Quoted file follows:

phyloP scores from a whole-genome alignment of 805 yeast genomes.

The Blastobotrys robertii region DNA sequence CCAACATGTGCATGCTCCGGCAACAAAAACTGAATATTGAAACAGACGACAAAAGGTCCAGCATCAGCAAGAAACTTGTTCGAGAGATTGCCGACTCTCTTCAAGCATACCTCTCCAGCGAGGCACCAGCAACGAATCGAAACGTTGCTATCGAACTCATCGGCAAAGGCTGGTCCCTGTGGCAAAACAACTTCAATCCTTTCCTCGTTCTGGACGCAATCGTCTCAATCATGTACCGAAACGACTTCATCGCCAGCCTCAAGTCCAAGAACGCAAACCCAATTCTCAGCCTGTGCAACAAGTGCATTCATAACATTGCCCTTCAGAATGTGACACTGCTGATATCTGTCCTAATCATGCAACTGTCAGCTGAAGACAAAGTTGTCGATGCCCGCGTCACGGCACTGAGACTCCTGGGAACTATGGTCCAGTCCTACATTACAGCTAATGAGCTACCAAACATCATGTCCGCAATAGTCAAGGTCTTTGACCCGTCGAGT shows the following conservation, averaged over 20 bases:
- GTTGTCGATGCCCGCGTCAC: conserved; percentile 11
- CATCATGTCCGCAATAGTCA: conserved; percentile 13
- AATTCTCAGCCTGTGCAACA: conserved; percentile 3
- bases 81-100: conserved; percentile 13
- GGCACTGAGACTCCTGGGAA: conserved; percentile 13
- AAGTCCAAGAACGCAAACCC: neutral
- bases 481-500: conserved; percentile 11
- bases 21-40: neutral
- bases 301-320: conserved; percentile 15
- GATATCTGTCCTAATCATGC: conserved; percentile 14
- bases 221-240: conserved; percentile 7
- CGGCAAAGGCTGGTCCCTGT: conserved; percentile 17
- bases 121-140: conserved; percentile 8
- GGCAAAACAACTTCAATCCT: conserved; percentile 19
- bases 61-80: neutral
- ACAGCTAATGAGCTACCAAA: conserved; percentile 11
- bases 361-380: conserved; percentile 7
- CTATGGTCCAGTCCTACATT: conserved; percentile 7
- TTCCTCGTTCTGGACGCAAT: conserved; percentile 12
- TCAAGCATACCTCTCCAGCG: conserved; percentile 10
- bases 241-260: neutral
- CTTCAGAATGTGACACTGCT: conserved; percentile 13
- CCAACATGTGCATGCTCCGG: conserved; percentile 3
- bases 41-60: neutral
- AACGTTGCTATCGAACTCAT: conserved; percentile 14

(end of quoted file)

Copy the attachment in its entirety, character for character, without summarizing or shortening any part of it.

phyloP scores from a whole-genome alignment of 805 yeast genomes.

The Blastobotrys robertii region DNA sequence CCAACATGTGCATGCTCCGGCAACAAAAACTGAATATTGAAACAGACGACAAAAGGTCCAGCATCAGCAAGAAACTTGTTCGAGAGATTGCCGACTCTCTTCAAGCATACCTCTCCAGCGAGGCACCAGCAACGAATCGAAACGTTGCTATCGAACTCATCGGCAAAGGCTGGTCCCTGTGGCAAAACAACTTCAATCCTTTCCTCGTTCTGGACGCAATCGTCTCAATCATGTACCGAAACGACTTCATCGCCAGCCTCAAGTCCAAGAACGCAAACCCAATTCTCAGCCTGTGCAACAAGTGCATTCATAACATTGCCCTTCAGAATGTGACACTGCTGATATCTGTCCTAATCATGCAACTGTCAGCTGAAGACAAAGTTGTCGATGCCCGCGTCACGGCACTGAGACTCCTGGGAACTATGGTCCAGTCCTACATTACAGCTAATGAGCTACCAAACATCATGTCCGCAATAGTCAAGGTCTTTGACCCGTCGAGT shows the following conservation, averaged over 20 bases:
- GTTGTCGATGCCCGCGTCAC: conserved; percentile 11
- CATCATGTCCGCAATAGTCA: conserved; percentile 13
- AATTCTCAGCCTGTGCAACA: conserved; percentile 3
- bases 81-100: conserved; percentile 13
- GGCACTGAGACTCCTGGGAA: conserved; percentile 13
- AAGTCCAAGAACGCAAACCC: neutral
- bases 481-500: conserved; percentile 11
- bases 21-40: neutral
- bases 301-320: conserved; percentile 15
- GATATCTGTCCTAATCATGC: conserved; percentile 14
- bases 221-240: conserved; percentile 7
- CGGCAAAGGCTGGTCCCTGT: conserved; percentile 17
- bases 121-140: conserved; percentile 8
- GGCAAAACAACTTCAATCCT: conserved; percentile 19
- bases 61-80: neutral
- ACAGCTAATGAGCTACCAAA: conserved; percentile 11
- bases 361-380: conserved; percentile 7
- CTATGGTCCAGTCCTACATT: conserved; percentile 7
- TTCCTCGTTCTGGACGCAAT: conserved; percentile 12
- TCAAGCATACCTCTCCAGCG: conserved; percentile 10
- bases 241-260: neutral
- CTTCAGAATGTGACACTGCT: conserved; percentile 13
- CCAACATGTGCATGCTCCGG: conserved; percentile 3
- bases 41-60: neutral
- AACGTTGCTATCGAACTCAT: conserved; percentile 14